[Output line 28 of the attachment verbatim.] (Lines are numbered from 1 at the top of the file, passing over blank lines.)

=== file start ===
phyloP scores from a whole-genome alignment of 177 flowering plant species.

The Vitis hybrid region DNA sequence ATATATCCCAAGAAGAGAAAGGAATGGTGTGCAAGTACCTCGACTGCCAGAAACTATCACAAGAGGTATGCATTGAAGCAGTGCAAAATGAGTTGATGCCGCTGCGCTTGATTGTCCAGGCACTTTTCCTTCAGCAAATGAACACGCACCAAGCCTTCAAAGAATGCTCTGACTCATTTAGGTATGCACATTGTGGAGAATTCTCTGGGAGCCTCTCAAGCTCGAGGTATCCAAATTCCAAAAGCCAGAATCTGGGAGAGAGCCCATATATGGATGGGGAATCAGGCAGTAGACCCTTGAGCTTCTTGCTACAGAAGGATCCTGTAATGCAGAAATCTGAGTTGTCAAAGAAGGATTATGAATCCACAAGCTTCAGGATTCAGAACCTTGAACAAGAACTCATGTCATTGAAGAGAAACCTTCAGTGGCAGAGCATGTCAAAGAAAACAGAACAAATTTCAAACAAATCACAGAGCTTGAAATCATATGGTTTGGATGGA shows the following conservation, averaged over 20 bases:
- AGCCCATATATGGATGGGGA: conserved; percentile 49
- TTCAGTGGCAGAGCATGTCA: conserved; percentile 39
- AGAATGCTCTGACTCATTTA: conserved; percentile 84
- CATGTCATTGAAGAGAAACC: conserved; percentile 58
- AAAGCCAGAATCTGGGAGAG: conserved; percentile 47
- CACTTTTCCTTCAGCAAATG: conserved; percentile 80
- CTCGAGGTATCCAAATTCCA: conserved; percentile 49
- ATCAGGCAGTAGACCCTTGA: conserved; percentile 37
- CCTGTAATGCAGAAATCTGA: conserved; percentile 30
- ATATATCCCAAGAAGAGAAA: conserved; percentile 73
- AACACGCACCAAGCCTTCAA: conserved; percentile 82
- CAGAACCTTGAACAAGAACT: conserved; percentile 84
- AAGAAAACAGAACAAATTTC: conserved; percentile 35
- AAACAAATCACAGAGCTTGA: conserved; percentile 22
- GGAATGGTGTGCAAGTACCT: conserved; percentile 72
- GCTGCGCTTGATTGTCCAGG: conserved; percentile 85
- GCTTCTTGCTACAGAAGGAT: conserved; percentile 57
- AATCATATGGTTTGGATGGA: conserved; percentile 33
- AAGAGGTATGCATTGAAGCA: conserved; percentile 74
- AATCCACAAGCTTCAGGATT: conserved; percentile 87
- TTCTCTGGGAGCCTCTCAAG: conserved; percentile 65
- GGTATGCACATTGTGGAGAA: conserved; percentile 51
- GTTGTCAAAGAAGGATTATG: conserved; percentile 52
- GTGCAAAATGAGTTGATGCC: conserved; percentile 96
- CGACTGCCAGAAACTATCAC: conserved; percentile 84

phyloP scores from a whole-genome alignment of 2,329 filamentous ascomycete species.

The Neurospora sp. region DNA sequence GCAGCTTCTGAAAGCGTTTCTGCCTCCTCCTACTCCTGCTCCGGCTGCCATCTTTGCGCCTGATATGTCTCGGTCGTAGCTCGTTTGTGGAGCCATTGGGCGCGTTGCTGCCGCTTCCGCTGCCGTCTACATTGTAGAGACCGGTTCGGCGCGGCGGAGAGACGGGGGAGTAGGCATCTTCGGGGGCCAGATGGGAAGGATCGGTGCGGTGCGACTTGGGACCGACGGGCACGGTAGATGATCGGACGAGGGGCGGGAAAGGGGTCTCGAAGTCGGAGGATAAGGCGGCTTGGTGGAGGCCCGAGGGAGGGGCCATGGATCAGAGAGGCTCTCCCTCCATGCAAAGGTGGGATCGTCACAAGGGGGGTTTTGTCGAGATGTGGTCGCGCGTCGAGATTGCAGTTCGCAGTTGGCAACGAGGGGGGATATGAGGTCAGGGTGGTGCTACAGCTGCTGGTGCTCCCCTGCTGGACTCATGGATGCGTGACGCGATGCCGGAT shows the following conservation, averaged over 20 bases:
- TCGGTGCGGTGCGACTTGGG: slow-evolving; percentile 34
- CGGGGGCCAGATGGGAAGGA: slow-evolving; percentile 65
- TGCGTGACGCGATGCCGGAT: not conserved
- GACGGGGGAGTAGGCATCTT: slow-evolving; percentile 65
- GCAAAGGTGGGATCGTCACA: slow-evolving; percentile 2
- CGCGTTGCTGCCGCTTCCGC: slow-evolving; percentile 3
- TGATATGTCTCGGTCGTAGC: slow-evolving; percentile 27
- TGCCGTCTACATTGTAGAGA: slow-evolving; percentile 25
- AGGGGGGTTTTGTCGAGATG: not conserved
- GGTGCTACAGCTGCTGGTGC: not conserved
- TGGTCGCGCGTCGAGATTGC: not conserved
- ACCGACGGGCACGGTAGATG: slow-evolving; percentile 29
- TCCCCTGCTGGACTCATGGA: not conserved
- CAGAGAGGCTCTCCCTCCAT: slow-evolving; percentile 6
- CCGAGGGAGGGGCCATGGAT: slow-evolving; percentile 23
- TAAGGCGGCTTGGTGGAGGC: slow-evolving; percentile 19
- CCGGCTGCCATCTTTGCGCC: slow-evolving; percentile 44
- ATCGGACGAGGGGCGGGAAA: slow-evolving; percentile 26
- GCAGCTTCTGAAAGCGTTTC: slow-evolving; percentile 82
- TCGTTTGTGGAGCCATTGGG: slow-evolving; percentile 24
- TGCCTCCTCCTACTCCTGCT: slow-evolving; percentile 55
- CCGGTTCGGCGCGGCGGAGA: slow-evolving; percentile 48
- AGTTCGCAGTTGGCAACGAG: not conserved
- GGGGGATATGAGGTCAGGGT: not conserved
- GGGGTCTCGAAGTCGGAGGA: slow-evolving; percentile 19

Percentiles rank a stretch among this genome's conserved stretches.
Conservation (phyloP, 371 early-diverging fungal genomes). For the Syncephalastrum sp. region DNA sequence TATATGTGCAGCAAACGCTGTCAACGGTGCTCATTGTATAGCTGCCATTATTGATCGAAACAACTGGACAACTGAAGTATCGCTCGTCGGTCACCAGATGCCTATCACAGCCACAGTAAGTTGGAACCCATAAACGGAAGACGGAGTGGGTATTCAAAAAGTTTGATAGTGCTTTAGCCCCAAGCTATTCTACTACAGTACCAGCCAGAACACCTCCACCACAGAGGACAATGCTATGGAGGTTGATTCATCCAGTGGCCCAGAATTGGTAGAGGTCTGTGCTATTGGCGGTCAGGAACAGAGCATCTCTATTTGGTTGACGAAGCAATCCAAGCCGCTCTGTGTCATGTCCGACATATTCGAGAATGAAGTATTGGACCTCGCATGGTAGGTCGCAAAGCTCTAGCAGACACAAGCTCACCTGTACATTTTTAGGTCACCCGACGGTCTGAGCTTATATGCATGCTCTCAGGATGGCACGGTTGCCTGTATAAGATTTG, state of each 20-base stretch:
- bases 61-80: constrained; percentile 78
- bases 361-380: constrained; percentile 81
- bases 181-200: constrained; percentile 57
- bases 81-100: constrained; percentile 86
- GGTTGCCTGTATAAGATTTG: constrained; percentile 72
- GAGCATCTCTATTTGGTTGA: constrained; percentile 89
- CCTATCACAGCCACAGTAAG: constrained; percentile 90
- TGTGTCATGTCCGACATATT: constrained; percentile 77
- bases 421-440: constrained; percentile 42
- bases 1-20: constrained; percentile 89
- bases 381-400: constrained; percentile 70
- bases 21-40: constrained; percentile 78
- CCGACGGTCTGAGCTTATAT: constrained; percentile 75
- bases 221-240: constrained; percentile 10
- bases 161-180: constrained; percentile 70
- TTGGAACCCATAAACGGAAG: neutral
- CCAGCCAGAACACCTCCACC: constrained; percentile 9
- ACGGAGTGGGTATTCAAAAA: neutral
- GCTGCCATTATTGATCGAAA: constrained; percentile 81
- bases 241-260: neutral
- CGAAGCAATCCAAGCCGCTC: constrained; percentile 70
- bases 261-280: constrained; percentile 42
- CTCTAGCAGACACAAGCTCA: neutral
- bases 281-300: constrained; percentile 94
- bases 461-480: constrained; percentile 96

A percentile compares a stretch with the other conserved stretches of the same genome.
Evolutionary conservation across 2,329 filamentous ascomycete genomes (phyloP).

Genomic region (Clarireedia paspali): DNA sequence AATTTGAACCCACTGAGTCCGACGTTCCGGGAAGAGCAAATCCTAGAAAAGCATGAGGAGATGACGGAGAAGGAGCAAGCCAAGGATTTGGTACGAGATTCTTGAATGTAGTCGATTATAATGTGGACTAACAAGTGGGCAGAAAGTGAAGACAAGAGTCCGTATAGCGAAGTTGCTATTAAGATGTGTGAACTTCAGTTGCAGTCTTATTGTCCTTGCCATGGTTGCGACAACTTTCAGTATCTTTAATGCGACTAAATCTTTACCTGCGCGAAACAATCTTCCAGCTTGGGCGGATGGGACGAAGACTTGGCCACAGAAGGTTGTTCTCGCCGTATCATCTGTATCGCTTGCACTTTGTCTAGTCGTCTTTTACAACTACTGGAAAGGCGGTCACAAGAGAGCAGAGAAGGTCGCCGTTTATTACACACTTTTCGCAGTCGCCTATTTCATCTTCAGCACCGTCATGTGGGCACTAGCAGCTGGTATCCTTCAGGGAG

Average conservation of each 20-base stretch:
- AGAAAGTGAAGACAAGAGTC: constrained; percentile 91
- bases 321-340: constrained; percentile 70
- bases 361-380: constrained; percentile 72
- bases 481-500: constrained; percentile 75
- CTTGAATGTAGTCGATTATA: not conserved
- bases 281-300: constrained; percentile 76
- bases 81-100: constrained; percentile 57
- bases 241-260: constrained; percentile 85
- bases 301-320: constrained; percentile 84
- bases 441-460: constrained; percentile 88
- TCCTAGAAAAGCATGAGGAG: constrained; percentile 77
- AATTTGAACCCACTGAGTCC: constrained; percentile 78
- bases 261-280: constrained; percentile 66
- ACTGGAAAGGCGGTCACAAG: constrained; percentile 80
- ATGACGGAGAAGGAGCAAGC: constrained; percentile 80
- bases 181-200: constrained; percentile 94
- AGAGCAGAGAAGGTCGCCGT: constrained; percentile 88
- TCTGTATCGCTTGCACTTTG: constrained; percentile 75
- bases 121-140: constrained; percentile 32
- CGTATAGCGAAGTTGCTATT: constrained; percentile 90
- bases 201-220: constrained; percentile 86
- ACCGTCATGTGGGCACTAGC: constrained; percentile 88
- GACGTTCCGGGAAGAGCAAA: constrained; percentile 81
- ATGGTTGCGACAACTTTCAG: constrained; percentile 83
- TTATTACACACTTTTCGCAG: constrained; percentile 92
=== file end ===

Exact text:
phyloP scores from a whole-genome alignment of 2,329 filamentous ascomycete species.